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Incorporating "Bads" and "Goods" in the Measurement of Agricultural Productivity Growth in the U.S

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  • Plesha, Nataliya
  • Ray, Subhash C.
  • Nehring, Richard F.
  • Ball, V. Eldon

Abstract

Productive utilization of resources has enabled American agriculture to supply the nation with vast quantities of food at a high level of efficiency. However, the USDA shows that 2011 pesticide expenses increased by about $100 million resulting from a slight increase of planted acres and a one-percent rise in prices paid. Some believe that increased food and fiber production has come at a cost to environmental quality. Modern pest management utilizes a wider range of appropriate pest management options despite the diversity of chemical use in agriculture. In fact, modern agriculture may suffer significant economic losses in yield and quality without intensive use of pesticides and other chemicals. This paper presents findings on the efficiency score measures with undesirable or bad outputs and the offending bad input (i.e., pesticides and fertilizers) for twelve key corn producing states, twelve key cotton producing states, and fifteen key soybean producing states using a unique panel of state-level data set for 1960-1997. Our preliminary findings indicate that the efficiency scores for corn, cotton, and soybean producing states are consistent with the pesticide risk indicators for protection of drinking water patterns discussed in Kellogg et al, 2002. In general, there is more room for reducing the bad output along with the polluting input (e.g., pesticide and fertilizer) than for expanding the good outputs (e.g., crops, livestock, and farm related output) in the major corn and soybean producing states. Only half of the 12 cotton producing states were found to be efficient over the entire period. Our findings using the updated, revised and extended through 1997 USDA data on “goods” and “bads” differ from the previous results reported in Harper et al. “New Developments in Productivity Analysis” (2001) due to the different approach (i.e., measured efficiency scores) used in this study.

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Bibliographic Info

Paper provided by Agricultural and Applied Economics Association in its series 2012 Annual Meeting, August 12-14, 2012, Seattle, Washington with number 124585.

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Date of creation: 01 Jun 2012
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Handle: RePEc:ags:aaea12:124585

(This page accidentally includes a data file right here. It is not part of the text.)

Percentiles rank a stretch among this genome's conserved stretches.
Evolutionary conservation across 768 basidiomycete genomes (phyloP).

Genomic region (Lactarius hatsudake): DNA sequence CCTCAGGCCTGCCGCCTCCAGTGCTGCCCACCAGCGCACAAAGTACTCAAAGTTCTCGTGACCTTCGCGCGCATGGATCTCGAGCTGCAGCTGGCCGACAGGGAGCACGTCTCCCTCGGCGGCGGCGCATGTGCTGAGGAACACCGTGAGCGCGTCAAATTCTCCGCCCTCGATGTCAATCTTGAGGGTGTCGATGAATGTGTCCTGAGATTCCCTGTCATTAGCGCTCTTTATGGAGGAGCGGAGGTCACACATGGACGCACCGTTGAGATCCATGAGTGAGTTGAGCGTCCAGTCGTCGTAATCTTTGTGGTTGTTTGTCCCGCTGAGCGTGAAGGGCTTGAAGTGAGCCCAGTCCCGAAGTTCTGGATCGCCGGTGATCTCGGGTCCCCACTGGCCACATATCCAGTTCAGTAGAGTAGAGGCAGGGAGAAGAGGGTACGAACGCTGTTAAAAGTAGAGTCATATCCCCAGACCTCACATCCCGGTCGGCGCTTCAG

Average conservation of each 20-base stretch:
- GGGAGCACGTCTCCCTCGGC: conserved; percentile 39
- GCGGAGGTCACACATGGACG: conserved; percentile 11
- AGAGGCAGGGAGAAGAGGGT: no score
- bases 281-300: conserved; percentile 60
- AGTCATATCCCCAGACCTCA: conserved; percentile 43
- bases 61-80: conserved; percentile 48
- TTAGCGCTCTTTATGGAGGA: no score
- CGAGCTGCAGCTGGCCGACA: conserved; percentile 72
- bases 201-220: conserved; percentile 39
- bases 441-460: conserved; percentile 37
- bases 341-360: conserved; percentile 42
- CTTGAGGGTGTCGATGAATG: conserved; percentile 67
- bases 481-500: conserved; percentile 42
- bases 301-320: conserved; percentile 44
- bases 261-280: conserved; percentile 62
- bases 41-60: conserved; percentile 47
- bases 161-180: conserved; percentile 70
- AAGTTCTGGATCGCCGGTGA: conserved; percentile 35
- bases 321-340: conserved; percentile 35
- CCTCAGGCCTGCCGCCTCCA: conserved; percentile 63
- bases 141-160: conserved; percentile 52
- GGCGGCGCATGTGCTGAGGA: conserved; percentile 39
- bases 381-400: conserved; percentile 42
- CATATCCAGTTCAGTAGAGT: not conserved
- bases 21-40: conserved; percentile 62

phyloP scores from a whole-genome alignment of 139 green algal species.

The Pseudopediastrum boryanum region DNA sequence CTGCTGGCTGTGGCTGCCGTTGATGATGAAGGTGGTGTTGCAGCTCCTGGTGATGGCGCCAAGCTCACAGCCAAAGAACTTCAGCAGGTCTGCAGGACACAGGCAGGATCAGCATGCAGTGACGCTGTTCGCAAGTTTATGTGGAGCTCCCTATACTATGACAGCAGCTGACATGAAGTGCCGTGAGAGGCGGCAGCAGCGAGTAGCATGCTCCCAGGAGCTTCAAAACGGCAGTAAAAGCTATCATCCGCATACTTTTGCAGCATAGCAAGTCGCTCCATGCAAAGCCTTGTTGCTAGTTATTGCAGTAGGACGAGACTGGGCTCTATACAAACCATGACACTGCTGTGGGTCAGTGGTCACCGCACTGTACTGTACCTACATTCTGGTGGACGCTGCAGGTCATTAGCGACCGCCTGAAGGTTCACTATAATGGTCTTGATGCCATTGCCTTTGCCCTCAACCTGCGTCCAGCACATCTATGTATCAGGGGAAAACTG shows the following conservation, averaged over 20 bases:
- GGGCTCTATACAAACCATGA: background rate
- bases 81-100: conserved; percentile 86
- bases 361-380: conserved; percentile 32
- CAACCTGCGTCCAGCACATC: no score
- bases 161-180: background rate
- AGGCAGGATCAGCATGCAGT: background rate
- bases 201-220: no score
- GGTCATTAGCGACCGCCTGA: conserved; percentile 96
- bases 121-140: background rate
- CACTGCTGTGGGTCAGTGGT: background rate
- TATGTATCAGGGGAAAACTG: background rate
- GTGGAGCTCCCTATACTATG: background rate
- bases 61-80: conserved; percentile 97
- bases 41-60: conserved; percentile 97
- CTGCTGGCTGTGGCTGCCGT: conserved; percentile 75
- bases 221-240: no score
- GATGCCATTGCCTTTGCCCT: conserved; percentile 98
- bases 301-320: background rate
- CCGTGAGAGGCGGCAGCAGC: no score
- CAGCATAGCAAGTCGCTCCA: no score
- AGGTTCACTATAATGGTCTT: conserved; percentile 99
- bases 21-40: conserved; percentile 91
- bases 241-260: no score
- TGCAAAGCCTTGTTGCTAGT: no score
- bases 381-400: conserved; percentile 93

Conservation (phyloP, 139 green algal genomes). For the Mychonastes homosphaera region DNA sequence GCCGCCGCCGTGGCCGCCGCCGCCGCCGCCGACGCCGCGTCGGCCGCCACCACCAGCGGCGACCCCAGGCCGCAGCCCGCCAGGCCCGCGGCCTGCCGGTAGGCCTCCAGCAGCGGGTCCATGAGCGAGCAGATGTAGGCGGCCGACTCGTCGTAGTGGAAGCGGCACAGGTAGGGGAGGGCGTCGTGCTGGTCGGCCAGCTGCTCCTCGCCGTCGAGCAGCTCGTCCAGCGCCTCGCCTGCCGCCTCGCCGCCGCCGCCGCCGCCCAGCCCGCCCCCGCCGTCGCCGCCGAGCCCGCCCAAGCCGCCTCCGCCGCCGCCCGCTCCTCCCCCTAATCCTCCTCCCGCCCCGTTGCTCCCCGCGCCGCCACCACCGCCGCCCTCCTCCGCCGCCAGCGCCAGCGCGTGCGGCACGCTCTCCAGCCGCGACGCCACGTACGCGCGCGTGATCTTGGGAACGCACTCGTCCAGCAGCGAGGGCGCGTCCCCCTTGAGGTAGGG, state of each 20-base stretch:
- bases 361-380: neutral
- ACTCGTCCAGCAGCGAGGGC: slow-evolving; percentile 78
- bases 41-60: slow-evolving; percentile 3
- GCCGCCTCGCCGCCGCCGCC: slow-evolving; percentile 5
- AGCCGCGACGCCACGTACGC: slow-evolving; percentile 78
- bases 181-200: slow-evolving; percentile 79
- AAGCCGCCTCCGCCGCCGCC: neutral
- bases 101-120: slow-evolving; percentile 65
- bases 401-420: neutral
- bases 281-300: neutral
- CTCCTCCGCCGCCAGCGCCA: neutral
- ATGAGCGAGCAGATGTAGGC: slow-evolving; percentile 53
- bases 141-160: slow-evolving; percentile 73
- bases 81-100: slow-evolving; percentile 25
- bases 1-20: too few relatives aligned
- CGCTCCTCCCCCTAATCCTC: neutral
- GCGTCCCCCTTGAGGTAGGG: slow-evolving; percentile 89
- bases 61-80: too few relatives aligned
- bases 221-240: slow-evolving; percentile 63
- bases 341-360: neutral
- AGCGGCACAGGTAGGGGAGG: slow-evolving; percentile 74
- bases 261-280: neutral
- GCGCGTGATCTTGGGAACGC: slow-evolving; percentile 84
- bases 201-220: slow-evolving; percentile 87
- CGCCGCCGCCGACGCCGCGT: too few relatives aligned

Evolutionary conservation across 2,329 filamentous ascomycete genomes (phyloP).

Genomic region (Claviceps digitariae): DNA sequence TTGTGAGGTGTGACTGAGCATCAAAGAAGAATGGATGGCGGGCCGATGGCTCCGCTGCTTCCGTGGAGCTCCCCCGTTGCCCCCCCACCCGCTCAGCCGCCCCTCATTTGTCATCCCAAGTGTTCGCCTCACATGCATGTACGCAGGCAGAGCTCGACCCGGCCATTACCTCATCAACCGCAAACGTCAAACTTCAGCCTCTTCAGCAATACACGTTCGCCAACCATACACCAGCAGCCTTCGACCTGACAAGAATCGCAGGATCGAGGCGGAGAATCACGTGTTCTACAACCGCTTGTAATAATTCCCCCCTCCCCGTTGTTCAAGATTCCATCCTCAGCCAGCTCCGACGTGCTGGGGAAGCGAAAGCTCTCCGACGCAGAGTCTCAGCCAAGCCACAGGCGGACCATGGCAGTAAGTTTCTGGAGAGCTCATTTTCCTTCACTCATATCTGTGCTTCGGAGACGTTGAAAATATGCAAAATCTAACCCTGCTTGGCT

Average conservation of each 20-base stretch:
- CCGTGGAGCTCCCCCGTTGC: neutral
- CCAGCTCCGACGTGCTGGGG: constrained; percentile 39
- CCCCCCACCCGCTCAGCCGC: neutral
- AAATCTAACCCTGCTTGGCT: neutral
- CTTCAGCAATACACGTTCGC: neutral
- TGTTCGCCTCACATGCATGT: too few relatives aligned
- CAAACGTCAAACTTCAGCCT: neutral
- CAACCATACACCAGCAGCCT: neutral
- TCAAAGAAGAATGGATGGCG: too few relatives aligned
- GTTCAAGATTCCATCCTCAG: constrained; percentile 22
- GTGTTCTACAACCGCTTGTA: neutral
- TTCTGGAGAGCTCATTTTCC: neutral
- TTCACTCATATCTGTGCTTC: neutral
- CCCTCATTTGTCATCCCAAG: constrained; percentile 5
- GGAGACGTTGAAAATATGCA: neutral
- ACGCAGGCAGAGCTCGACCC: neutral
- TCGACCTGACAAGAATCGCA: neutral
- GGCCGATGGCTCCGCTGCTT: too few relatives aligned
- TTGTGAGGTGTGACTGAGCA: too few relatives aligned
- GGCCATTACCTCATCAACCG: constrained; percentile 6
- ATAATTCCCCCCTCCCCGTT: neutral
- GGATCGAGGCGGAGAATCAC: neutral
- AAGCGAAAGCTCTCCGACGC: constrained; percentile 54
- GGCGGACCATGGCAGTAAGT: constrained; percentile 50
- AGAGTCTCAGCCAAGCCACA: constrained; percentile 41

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Keywords: Agricultural productivity; Good Outputs; Undesirable or bad outputs; Data envelopment analysis; Environmental Economics and Policy; Production Economics; Productivity Analysis; Q18; Q10; Q50; D24;

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  1. Rolf F�re & Shawna Grosskopf, 2007. "A Comment on Weak Disposability in Nonparametric Production Analysis," American Journal of Agricultural Economics, Agricultural and Applied Economics Association, vol. 91(2), pages 535-538.
  2. Fare, Rolf & Grosskopf, Shawna & Tyteca, Daniel, 1996. "An activity analysis model of the environmental performance of firms--application to fossil-fuel-fired electric utilities," Ecological Economics, Elsevier, vol. 18(2), pages 161-175, August.
  3. Ball, V. Eldon & Lovell, C.A. Knox & Luu, H. & Nehring, Richard F., 2004. "Incorporating Environmental Impacts in the Measurement of Agricultural Productivity Growth," Journal of Agricultural and Resource Economics, Western Agricultural Economics Association, vol. 29(03), December.
  4. Sushama Murty & R. Robert Russell & Steven B. Levkoff, 2011. "On modeling pollution-generating technologies," Discussion Papers 1101, Exeter University, Department of Economics.
  5. Pittman, Russell W, 1983. "Multilateral Productivity Comparisons with Undesirable Outputs," Economic Journal, Royal Economic Society, vol. 93(372), pages 883-91, December.
  6. Atakelty Hailu & Terrence S. Veeman, 2001. "Non-parametric Productivity Analysis with Undesirable Outputs: An Application to the Canadian Pulp and Paper Industry," American Journal of Agricultural Economics, Agricultural and Applied Economics Association, vol. 83(3), pages 605-616.
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